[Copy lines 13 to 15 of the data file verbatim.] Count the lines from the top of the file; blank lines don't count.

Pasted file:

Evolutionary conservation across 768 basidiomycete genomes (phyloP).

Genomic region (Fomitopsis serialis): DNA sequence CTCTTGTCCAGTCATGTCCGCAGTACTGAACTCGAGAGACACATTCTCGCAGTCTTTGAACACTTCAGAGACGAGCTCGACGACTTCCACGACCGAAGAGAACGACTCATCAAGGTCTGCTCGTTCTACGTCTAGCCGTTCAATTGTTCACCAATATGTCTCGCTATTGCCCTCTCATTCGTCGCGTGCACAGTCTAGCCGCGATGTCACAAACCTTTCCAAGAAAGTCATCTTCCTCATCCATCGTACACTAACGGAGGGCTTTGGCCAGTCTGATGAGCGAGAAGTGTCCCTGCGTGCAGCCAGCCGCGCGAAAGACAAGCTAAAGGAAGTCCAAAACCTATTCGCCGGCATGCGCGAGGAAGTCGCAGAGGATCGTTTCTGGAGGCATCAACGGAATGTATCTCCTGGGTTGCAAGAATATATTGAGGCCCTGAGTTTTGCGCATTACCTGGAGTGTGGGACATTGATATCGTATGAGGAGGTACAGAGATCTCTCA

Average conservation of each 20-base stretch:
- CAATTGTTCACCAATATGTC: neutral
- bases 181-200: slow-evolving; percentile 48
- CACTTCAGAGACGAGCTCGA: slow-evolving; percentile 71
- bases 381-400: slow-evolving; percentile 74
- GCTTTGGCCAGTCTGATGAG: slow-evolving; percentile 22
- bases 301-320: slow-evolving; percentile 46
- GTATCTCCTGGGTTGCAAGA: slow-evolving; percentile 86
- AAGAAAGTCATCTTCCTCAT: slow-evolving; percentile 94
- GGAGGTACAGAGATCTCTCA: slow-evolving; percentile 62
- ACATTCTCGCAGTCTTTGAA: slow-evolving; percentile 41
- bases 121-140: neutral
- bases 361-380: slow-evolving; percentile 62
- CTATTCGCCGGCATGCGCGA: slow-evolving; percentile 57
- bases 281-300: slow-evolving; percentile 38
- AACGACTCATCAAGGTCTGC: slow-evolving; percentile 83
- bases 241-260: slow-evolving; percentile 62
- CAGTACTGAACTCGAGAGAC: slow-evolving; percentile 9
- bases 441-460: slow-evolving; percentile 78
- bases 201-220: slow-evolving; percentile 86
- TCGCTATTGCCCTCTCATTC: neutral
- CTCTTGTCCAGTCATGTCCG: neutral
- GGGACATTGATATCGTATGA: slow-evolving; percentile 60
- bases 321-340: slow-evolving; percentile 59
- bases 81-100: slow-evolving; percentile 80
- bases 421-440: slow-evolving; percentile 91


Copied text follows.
- ACATTCTCGCAGTCTTTGAA: slow-evolving; percentile 41
- bases 121-140: neutral
- bases 361-380: slow-evolving; percentile 62